The UN Statistical Commission concluded its meeting in New York last March 6 without agreeing on a list of indicators to measure the achievement of the Sustainable Development Goals (SDGs). The body is composed of 24 governments and it oversees the work of the UN statistical Division, the most important global agency on world indicators, in charge, among other things of defining how GDP is conceptualized and counted.
A preliminary list of indicators compiled from the suggestions of expert groups was deemed premature by the Commission, and instead a roadmap for the development and implementation of the indicator framework by the next Commission in 2016 was endorsed.
According to that plan, the UN Statistical Division will submit a proposal before the end of 2015, but after the September High Level Meeting of the General Assembly where the new development agenda, including the SDGs, their means of implementation and the monitoring and review mechanisms have been approved by the governments.
The SDGs form a package of 17 Goals and 169 targets negotiated by the governments over more than one year and as such they reflect a carefully constructed consensus between developed and developing countries. The new development agenda of which the SDGs will be a part is supposed to substitute the Millennium Development Goals, a much smaller set of aspirations and targets that has 2015 as its end date.
The MDGs basically set minimum well-being standards largely met already by developed and middle-income countries. Only very poor countries were actually required to do major efforts to meet those goals and developed countries only committed in Goal 8 to support those efforts without defined targets and dates.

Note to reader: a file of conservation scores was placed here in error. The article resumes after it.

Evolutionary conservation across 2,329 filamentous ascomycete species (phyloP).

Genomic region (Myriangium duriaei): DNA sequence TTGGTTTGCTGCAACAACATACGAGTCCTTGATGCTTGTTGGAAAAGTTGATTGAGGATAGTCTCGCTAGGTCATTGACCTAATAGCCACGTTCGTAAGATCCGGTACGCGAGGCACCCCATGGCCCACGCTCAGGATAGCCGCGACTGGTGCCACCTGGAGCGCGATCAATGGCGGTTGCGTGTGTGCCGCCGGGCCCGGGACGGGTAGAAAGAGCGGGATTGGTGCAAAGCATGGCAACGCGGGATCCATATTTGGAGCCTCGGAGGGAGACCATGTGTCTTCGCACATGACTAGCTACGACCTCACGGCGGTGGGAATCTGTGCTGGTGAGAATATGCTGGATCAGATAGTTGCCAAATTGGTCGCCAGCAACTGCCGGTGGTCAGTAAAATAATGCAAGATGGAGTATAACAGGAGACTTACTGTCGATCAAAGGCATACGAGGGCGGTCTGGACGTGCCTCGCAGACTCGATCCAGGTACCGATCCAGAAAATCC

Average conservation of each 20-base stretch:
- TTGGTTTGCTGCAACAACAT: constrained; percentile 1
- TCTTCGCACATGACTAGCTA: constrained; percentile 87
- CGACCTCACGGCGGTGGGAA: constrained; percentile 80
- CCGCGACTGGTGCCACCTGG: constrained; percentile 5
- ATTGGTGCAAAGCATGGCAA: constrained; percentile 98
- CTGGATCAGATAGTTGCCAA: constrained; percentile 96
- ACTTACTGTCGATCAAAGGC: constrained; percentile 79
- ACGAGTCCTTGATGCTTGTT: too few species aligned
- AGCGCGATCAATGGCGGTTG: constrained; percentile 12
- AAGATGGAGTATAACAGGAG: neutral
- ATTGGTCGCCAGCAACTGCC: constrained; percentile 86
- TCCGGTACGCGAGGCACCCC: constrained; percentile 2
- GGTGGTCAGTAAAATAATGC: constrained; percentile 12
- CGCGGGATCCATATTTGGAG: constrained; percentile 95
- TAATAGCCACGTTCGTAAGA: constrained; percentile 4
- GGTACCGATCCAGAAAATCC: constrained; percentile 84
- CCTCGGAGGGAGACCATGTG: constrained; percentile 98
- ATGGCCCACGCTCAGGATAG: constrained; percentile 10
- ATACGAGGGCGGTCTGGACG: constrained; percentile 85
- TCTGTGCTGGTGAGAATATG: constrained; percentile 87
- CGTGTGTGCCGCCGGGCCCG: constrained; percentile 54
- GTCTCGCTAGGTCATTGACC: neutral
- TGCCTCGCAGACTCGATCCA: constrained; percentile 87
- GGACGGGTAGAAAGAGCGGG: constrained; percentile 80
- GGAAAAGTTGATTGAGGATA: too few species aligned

The SDGs include instead anti-poverty targets relative to national standards for all countries and they additionally address inequalities, Environmental sustainability and some key systemic issues. They are universal both in terms of setting minimum standards on health, education and social security for all, but also in demanding action from all countries taking into account their different circumstances.
Some goals are obvious in terms of how to measure them. That is clearly the case of targets 1.1 and 1.2 that require countries by 2030 to eradicate poverty under USD 1/day and to reduce by half poverty as defined by national standards (implying action in developed countries also, where poverty as nationally defined has increased dramatically since the 2008 financial and economic crisis).
Target 3.3 is a bit more complicated since it promises to “by 2030, end the epidemics of AIDS, tuberculosis, malaria and neglected tropical diseases and combat hepatitis, water-borne diseases and other communicable diseases.” That will require at least eight indicators to measure, but it is still just a technical complexity to compute them, not an issue for political discussion.
But when trying to find an indicator for target 10.5 on “regulation and monitoring of global financial markets and institutions” the only one suggested so far is the worldwide adoption of a financial transaction tax (Tobin tax).